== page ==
The biggest plea, however, was for a shift away from elite, technocratic, and centrist politics at every level, bemoaning that New Zealand had become “Nice Beigeland” – ideologically “narrower and narrower, beiger and beiger”.

The media, for example, were challenged to diversify their coverage of politics and society, as their views are often too conformist and narrow: “I do… despair how narrow the viewpoints are as opposed to in the UK, the United States, and even Australia. More viewpoints are tolerated, actually encouraged in their deeper media environments.”

He suggested to the press gallery that journalists are too often soft on the government of the day and caught up in beltway-type thinking: “if every one of you has the same basic position on a complex matter, you are probably all engaged in group thinking, quite probably wrong. Go spend some time in the provinces or one of our bigger cities that’s not this one to recalibrate, and get a fresh view.”

Bridges also warned his National colleagues against becoming too ideologically narrow and elite: “Give primacy too narrow a spectrum through a belief that the prevailing views in central Wellington and Auckland make up New Zealand, and National will over time cease to be the strongest, most representative political movement we have.” His message was that National was in danger of collapsing its traditionally broad-church approach into one where provincial, rural, and conservative voices are less tolerated.

The most important part of his speech was a critique of how politics in general had become too bland, centrist, and pragmatic. He told his fellow parliamentarians: “Let’s have less small target, short term political tactics and more large, long term strategies please. Big bold battles of ideas’ won’t hurt us” and “please, let’s not be quite so poll and focus group driven. They will make you nice, and beige, and timid – in short, wishy-washy.” In terms of polls, Bridges argued, they “should only ever be an aid, helping you to decide how to get to where you think is right. Let’s more often do what we think is right, and lead the polls and the people to where they should go for New Zealand”.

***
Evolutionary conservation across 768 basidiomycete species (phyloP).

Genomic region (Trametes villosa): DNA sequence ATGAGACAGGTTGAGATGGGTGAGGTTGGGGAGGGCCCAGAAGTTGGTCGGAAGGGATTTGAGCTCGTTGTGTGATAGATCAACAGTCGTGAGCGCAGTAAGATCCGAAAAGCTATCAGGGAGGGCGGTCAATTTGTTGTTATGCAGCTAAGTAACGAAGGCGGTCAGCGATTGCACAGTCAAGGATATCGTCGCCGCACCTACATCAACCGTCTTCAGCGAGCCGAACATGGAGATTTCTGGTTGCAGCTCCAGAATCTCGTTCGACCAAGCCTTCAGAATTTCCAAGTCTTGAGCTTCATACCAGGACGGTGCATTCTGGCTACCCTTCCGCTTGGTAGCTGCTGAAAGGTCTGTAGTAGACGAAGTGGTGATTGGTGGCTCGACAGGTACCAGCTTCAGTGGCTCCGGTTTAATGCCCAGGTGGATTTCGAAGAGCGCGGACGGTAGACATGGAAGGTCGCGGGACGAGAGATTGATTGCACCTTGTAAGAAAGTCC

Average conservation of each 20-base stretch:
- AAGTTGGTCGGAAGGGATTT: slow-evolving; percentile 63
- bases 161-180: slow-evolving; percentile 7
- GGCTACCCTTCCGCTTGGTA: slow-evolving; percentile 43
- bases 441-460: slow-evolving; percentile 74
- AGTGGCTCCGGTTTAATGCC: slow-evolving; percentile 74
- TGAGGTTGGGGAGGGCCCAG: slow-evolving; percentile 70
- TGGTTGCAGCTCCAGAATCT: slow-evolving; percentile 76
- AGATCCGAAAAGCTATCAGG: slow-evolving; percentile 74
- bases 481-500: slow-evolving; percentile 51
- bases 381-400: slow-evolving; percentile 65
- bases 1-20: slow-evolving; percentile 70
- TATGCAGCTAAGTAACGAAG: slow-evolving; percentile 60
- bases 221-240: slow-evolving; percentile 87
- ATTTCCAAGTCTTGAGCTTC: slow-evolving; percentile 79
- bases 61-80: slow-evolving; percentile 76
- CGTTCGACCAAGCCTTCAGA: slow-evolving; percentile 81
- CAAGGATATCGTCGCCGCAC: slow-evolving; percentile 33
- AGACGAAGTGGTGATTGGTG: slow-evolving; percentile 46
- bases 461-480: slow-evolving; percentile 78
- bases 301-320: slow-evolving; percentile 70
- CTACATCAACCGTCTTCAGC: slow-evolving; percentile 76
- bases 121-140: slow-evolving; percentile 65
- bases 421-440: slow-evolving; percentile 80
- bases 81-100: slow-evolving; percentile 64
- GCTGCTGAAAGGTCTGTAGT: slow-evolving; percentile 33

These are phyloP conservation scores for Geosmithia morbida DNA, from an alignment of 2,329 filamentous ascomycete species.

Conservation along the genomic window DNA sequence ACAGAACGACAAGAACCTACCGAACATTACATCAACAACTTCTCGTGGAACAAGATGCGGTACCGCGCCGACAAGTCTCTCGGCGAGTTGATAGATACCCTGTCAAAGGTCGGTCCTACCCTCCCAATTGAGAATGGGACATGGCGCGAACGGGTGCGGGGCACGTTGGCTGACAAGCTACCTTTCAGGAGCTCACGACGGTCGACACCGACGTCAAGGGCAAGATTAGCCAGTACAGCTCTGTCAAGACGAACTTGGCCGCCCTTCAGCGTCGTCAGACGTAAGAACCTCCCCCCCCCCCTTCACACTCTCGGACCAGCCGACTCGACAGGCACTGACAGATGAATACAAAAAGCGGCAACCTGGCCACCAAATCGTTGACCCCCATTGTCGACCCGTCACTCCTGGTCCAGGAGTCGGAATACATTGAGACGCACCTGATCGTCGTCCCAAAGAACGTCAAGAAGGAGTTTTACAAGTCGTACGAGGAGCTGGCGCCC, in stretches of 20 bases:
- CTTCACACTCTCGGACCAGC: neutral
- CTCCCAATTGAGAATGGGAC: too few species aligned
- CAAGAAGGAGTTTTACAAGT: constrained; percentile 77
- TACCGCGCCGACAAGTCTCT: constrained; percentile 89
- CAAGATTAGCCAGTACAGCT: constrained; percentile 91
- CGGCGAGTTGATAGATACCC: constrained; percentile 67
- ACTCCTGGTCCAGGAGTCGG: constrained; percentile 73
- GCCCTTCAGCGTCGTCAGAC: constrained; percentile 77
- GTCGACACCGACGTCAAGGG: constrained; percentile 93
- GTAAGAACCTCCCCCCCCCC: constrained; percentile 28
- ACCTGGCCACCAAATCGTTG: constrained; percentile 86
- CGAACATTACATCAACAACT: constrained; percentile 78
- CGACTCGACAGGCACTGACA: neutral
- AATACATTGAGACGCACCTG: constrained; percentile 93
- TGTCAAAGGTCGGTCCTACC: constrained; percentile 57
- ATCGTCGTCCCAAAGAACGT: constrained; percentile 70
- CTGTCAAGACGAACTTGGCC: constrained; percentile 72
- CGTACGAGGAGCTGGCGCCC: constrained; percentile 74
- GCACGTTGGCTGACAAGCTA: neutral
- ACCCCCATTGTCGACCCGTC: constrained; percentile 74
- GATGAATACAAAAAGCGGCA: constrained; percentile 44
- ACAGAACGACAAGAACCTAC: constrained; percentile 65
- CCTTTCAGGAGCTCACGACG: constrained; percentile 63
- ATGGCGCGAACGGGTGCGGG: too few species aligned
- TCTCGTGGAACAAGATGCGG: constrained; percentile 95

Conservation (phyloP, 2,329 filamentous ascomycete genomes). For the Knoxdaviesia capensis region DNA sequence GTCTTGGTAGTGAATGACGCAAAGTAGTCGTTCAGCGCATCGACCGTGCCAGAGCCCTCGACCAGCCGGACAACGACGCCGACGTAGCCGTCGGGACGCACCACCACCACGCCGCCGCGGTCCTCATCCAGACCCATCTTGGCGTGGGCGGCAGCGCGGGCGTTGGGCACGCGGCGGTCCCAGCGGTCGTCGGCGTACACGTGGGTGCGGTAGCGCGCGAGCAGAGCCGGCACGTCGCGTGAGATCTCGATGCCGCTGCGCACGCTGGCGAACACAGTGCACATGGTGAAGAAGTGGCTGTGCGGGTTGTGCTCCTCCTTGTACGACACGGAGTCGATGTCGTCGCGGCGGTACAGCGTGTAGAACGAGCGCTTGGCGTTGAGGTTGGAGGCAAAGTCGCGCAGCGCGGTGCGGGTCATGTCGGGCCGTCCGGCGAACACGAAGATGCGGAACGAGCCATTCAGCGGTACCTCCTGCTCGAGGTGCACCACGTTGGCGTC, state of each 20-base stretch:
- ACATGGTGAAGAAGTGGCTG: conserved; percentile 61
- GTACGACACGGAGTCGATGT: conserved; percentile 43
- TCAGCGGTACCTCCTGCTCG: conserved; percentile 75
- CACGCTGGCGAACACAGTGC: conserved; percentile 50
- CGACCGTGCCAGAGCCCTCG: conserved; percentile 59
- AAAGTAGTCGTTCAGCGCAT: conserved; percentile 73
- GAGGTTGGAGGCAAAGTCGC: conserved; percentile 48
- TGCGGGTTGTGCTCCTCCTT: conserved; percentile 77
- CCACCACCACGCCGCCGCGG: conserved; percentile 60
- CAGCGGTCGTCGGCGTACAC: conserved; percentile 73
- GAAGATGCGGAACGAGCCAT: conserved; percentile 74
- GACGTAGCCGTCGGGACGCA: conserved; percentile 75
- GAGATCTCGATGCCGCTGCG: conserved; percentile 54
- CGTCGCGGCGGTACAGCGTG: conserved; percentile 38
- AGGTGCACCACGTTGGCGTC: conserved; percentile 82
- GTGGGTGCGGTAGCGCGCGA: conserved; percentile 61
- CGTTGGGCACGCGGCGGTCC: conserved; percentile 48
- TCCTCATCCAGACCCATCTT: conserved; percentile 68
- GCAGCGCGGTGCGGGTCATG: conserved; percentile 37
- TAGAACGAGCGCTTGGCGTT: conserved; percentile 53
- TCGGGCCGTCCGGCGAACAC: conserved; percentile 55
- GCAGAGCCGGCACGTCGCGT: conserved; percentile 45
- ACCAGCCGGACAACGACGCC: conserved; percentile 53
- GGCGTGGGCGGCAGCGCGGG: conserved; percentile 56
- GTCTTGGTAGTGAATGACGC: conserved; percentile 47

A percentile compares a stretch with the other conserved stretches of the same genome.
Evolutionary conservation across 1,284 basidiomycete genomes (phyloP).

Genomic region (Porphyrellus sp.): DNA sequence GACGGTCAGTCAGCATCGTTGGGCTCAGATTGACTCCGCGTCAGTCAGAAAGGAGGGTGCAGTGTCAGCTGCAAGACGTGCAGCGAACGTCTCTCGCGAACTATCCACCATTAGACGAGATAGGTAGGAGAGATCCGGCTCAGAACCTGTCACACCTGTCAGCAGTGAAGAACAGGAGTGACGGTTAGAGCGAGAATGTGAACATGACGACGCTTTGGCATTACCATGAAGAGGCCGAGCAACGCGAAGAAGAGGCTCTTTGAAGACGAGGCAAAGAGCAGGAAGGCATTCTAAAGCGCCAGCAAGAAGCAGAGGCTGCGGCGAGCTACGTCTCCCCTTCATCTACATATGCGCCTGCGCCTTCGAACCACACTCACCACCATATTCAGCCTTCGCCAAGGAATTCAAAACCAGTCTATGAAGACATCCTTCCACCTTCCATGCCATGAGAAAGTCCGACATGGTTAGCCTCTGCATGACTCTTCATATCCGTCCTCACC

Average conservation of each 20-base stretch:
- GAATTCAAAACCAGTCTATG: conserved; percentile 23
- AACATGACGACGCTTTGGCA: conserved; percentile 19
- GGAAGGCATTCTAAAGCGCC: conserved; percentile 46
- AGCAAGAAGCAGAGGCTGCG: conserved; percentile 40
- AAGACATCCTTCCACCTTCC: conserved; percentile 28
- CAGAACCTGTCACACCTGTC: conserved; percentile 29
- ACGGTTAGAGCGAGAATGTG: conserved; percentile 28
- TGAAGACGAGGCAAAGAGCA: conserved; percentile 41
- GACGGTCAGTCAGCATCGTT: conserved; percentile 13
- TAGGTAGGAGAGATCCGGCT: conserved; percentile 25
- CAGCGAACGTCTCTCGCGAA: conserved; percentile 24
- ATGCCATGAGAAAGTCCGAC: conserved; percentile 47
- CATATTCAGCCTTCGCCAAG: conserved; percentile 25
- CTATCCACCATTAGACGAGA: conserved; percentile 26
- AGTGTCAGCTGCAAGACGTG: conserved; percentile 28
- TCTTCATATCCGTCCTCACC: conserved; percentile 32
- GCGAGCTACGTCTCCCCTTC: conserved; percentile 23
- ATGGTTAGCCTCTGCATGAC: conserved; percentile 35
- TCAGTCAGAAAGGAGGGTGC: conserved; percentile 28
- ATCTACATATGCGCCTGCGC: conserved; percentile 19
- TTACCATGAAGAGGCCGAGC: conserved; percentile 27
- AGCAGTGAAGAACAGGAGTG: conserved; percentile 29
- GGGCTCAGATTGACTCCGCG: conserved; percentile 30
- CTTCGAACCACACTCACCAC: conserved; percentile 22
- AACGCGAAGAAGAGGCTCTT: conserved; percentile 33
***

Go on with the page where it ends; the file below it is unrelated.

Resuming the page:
Writing in his first column today for NBR, Bridges again discusses his leadership style, which he compares to that of Elon Musk – being bold, instinctual and values-driven rather than technocratic and incremental. He argues that this “Musk/Bridges-type approach” served him well when leader of the National Party: “I certainly don’t accept that acting instinctively after listening to a handful of close colleagues did me ill as a political leader. For starters, I had little choice, having to react swiftly without the luxury of planning sessions over time. Second, I still back those quick calls, and believe they probably kept National stronger, longer, until pandemic politics took over in 2020.”

In his farewell speech, Bridges called himself a “conviction politician”. There might be some reason to doubt that self-characterisation, given some of the decisions that the former leader made while in power. But if Bridges does ever make a Parliamentary comeback, it would be a welcome return if he can be part of a principled reinvigoration of both Parliament and the National Party – which is sadly lacking.

Bridges departure is a good reminder that New Zealand politics needs a focus on its shortcomings in demographic diversity, but also in terms of ideological diversity. This is definitely a case in the National Party, but every other party as well.


Dr Bryce Edwards is Political Analyst in Residence at Victoria University of Wellington. He is the director of the Democracy Project.

This article can be republished under a Creative Commons CC BY-ND 4.0  license. Attributions should include a link to the Democracy Project.